A friend loaned me this book quite a few years ago. I sat on it for over a year before finally reading it. It really is a great read, and I think provides and excellent template for grass roots level restoration work for salmon and steelhead. I often wonder how well the approach would fit now, given the changes in demand for land and land use. Less and less, tho still a concern, are the timber companies, and more and more the urban development of farmland and lower elevation timberlands for housing developments and ex-urban communities. They may become the biggest battle yet w/ the efforts to preserve salmon.
This books on my list of to gets, thanks for reminding me of it again!
Feiger

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post #8 of 8 (permalink) Old 02-23-2006, 09:27 PM
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Question a dilemma he chose to bypass

Quote:
Originally Posted by Feiger
If I had one wish, it was that the author had delved more into salmon politics. That said, I really don't know how one would do that objectively.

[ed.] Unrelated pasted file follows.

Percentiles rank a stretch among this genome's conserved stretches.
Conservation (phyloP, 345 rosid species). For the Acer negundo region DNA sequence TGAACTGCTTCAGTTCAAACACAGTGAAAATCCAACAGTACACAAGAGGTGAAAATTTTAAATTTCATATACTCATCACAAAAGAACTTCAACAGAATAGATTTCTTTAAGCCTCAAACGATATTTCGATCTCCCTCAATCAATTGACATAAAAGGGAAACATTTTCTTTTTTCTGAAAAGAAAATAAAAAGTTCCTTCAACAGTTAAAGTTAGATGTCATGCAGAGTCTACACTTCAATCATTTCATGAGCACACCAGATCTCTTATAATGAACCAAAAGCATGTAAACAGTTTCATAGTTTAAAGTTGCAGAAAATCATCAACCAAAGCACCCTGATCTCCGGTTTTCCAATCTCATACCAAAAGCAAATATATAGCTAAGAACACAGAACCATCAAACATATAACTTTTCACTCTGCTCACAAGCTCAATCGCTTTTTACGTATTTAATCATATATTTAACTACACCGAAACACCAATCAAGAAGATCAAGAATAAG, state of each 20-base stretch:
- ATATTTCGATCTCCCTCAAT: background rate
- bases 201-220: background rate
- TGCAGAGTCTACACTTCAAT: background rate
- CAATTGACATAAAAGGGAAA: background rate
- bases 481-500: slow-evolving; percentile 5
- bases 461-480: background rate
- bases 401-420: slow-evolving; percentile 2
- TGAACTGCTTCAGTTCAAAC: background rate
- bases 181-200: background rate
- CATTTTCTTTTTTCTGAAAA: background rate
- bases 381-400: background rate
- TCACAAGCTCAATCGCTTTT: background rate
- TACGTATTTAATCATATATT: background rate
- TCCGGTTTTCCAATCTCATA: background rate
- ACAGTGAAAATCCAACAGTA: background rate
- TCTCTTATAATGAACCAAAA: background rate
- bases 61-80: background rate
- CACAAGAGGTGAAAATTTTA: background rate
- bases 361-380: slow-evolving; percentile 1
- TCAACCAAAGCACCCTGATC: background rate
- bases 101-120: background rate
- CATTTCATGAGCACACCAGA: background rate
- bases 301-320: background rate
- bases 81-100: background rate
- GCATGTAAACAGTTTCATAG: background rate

Years ago, back when Che' Quivera was killed, I was working with a young graduate engineer from Bolivia who's father was ambassador to the U.S. When we inquired as to what kind of bennies and retirement programs Bolivia had for it's leaders, he just kind of gave us a blank look. Upon further questioning, we were informed that there was no such thiing as a retired politition in Bolivia. They are either living in exile,,,,or have been assasinated.

Now I wouldn't suggest anything as extreme as that. No, no, not I. A lobotomy might not be a bad idea though.

I fish because the voices inside my head tell me to.